About The Author: Tracy Leininger Craven loves history and retelling real-life stories in her historical fiction books. She also loves spending her free time in the great outdoors with her husband David and their four children.
We are super excited for the movie that is coming out (in theatres) on September 27th. You can find a theatre (hopefully near you) that will be playing this exciting movie here. We will have to wait until it comes out on dvd. So sad.
Kristyn (11) and Cora (10) say: It’s really good and very neat that it’s a true story.”
Movie Twitter: https://twitter.com/
Movie Website: http://www.
“MY favorite part is when they escaped. And I love Alone Yet Not Alone and the best best best best part was when they, like, they found an indian.” – Wyatt (age 6)
**UPDATE 08/31/2013: What a great story!! A happy ending, which is always nice, of course. The ending is tough to read, especially if you can empathize or sympathize with what the characters are experiencing!
It was Fair Days and the fire department was an active part of the festivities. Being 39 weeks pregnant I was unsure that I was going to attend but decided to take the children for a couple of hours. They rode on some of the rides, ate cotton candy, and dunked Daddy in the fire department’s dunk tank. I had trouble when I wanted to head home. The children did not want to leave. It was just after three when we arrived home. Due to attitudes and being overtired, I sent everyone to their beds for naps. I usually sit at my computer for some undisturbed time online to work on my blog or something, but this time I chose to lay down in my bed as well (as I had just prior to taking the kids to the fair). No one napped, nor did they stay in their beds very long, but attitudes were better so I let them up to watch a bit of television.
By 5:30 pm I was having regular contractions (as regular as they got) that were coming every 8 to 20 minutes. And seriously, that’s as regular as they got. I called J, who was still at the Fair, to tell him that labor had started, that he didn’t need to rush home, but that he should find someone else to take on his responsibilities for the next day.
We got supper, baths and bedtime done and told the older girls what was going on, so they were prepared if they needed to be moved to my friend’s home in the middle of the night. They were a little excited but did very well with staying in bed and going to sleep. The younger two went to sleep well. I contacted my friend to give her a heads up and we decided that unless someone woke up and needed attention that we would just keep the children here through the night and not disturb them or her. I would call her in the morning so she could get them for breakfast and take them to church. I called my midwife, Cathy, to let her know where things were at so we could make a plan for her trip to me. She had missed the last two births and we didn’t want her to miss this one too.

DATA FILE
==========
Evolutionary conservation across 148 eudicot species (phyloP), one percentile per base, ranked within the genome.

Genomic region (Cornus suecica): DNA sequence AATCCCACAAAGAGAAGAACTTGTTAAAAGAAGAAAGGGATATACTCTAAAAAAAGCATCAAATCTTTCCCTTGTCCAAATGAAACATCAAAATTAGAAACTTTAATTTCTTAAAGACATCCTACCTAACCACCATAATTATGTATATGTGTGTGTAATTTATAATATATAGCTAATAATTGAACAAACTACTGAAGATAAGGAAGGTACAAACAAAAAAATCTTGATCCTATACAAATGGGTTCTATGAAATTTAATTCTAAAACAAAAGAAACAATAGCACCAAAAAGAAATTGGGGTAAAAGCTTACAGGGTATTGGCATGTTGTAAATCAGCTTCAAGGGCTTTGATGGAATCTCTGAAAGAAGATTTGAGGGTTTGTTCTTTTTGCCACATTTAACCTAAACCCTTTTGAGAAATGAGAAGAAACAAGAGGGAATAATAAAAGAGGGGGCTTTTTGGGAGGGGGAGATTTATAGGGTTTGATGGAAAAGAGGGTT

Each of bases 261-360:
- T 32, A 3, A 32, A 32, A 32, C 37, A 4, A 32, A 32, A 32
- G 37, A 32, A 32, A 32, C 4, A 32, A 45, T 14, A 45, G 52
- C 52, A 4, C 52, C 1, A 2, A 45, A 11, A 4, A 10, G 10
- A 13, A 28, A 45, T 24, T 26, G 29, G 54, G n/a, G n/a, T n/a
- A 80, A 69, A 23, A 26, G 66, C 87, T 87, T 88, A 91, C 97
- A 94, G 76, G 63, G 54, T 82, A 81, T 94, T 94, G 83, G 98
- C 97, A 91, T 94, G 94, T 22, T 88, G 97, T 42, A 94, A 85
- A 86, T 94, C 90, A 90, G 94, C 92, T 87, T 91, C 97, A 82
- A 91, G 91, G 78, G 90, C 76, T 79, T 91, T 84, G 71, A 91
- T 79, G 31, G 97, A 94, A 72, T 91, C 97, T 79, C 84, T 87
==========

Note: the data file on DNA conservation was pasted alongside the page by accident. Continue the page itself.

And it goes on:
Because my contractions were still very irregular (certainly not by the book; they were not getting closer together; they were not really getting more intense) we decided to wait about another hour. At around 9:30, Cathy decided that she would slowly make her way this direction (a two hour drive) and sleep in her car until she was needed. If things petered out, she’d just return home in the morning.
Jason ended up falling asleep. I puttered around on the computer and around the house, cleaning things up and getting a few things set up for when they would be needed later. My contractions were still 10 to 20 minutes apart. I did try to sleep from time to time but never got very much. Eventually I moved some small toy boxes and laundry baskets out of the way so I could start getting the camp-bed out. (NOTE: Don’t use an air mattress to deliver a baby on! It’s too bouncy, does not provide support and is not great for recovery either.)
All of a sudden, around 2:30 am, I needed Jason and Cathy NOW! The contractions were harder and coming a little more often but not more regular. We got the bed completely set up and showed Cathy where her supplies were that we had collected.
Jason says that for the whole night I wandered around like a sheep looking for a place to give birth. I guess I was. Finally, I was convinced to lay down and rest between contractions. My contractions became less intense but never quit. We all began to think that maybe we’d have a while to go yet.
During this time, Rayna (22 months) was awake. We just had her stay awake in her bed. From where she was she could see us and interact with us. Eventually, she just lay down and went back to sleep.
All of a sudden, and I mean all. of. a. sudden, I HAD TO get up. I JUST HAD TO. I had not vocalized through very many contractions up to this point. Simple concentration and such had gotten me through each one to this point. However, during this next contraction, the house sprang into action. Jason and Cathy were immediately up and ready to help however I needed. I don’t know for sure what time it was but I’ve been told it was close to 5:00 am.
I started pushing with that contraction. At 5:11 am my water broke. I don’t know how many pushes, but at 5:24 am baby was born.
Now for some thoughts, after the fact.
I remember saying, “I’m not ready for this. It’s happening too fast.” I remember snapping at Jason because he wouldn’t quit offering me knee pads. I remember not wanting to tear; I’ve never torn. I remember having the urge to push but purposely holding back. Looking back I realize that doing that caused my midwife some concern.